A great deal of the discussion about free trade involves batting around lots of big numbers, many of which are rarely questioned as to their suspect nature or source. Numbers in this context are meant to inform and educate, to confirm that various claims being made are grounded in fact; or so we generally assume to be the case. Occasional scrutiny of such things however, as a couple of recent stories illustrate, suggests maybe they shouldn’t always be so casually taken for granted.
Last week, it was reported that the German industry federation BDI was forced to backtrack on figures it had published estimating the economic benefits for Europe resulting from the proposed Transatlantic Trade and Investment Partnership, or TTIP. On its website, the group had wrongly touted that the trade pact would provide a boost to European Union’s economy of about 100 billion euros a year.
In actuality, however, the figure used by BDI was the net economic benefit to the EU some experts have forecast the agreement will have over a decade. When its tenfold exaggeration was brought to light by a food safety watchdog organization following repeated questioning, BDI eventually acknowledged the error and said that it had taken “immediate” action to correct it.
Whether the mistake was an unintentional oversight by the group’s web development team is perhaps open to question, although it seems unlikely BDI would have deliberately inflated the positive economic impact of TTIP by a factor of 10, when such a claim would be so easily spotted as being wildly off the mark. Another case, again involving the anti-trade advocacy group Public Citizen, appears somewhat less uncertain about having been an honest mistake.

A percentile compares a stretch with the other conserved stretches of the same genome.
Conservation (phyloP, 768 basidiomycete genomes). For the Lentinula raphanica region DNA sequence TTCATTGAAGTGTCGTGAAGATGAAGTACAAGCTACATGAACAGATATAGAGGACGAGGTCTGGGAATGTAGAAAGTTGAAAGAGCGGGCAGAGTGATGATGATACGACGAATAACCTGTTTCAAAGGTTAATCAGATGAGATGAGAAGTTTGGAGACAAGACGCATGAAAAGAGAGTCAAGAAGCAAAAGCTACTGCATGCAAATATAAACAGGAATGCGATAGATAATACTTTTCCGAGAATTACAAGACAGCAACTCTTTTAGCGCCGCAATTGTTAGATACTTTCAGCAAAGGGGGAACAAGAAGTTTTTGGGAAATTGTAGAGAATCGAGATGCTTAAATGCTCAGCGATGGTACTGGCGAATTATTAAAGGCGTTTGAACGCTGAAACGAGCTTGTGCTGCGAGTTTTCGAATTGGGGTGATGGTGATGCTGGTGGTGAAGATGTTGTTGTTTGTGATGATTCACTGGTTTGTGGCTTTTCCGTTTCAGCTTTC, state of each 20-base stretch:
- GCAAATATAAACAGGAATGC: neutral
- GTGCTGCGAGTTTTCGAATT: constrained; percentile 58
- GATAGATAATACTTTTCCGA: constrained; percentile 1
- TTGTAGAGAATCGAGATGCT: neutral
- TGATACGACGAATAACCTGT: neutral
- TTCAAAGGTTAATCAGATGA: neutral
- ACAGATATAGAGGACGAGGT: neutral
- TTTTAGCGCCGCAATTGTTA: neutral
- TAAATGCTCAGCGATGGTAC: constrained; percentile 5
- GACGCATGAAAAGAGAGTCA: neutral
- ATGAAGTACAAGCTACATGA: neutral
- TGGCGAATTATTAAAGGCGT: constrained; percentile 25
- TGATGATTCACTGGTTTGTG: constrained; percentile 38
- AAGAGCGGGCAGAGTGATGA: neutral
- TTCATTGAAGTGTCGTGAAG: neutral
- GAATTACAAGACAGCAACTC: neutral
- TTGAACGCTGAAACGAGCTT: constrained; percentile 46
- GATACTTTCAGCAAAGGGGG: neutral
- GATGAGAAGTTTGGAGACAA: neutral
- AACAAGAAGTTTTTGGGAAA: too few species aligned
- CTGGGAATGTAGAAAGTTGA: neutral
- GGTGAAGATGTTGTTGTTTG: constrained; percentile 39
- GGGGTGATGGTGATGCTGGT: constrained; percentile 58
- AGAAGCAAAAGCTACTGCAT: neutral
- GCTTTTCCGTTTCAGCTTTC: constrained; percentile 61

Public Citizen was caught capitalizing on the third anniversary of the Korea-US Free Trade Agreement (KORUS) this week to denounce the deal as having been a terrible economic bargain for America with the aid of jobs numbers that were “disingenuous, to say the least,” in the words of Forbes writer John Brinkley. “The post-Korea FTA decline in U.S. exports to Korea and a new flood of imports from Korea have resulted in a major surge in the U.S. trade deficit with Korea that equates to nearly 85,000 lost American jobs,” Public Citizen told reporters on a conference call.
Brinkley noted that Public Citizen had jacked up this figure by 10,000 workers when compared to previous statements about job losses the group had made in the previous month. This inflation, he suggests, may be intended to lead people into the belief that 15,000 people have suddenly lost their jobs in the last month as a direct result of the trade agreement with Korea. If so, Brinkley wonders: “Who are these people? Where are they? Why aren’t their job losses reflected in the most recent economic data?”
U.S. Labor Department figures show that unemployment has declined by 2.5% over the last three years, adding jobs and payroll earnings in each month, including a 400,000 boost in the number of people employed in manufacturing. Brinkley also notes that the government’s Trade Adjustment Assistance program which provides benefits to unemployed workers displaced by foreign trade, reveal that since KORUS took effect in 2012, of the 236,479 people certified as being eligible for the program, only 6,575 of them attributed their job loss to the free trade deal with Korea, a mere .03 percent of the total.
The problem here it would seem is that Public Citizen’s number is simply an estimate derived solely from the rise in imports and increase in the trade deficit with Korea, both of which have risen substantially during the past three years. The two things however do not always directly correlate as demonstrated by government employment statistics showing that less than 8% of the claimed 85,000 job losses actually appear to have materialized.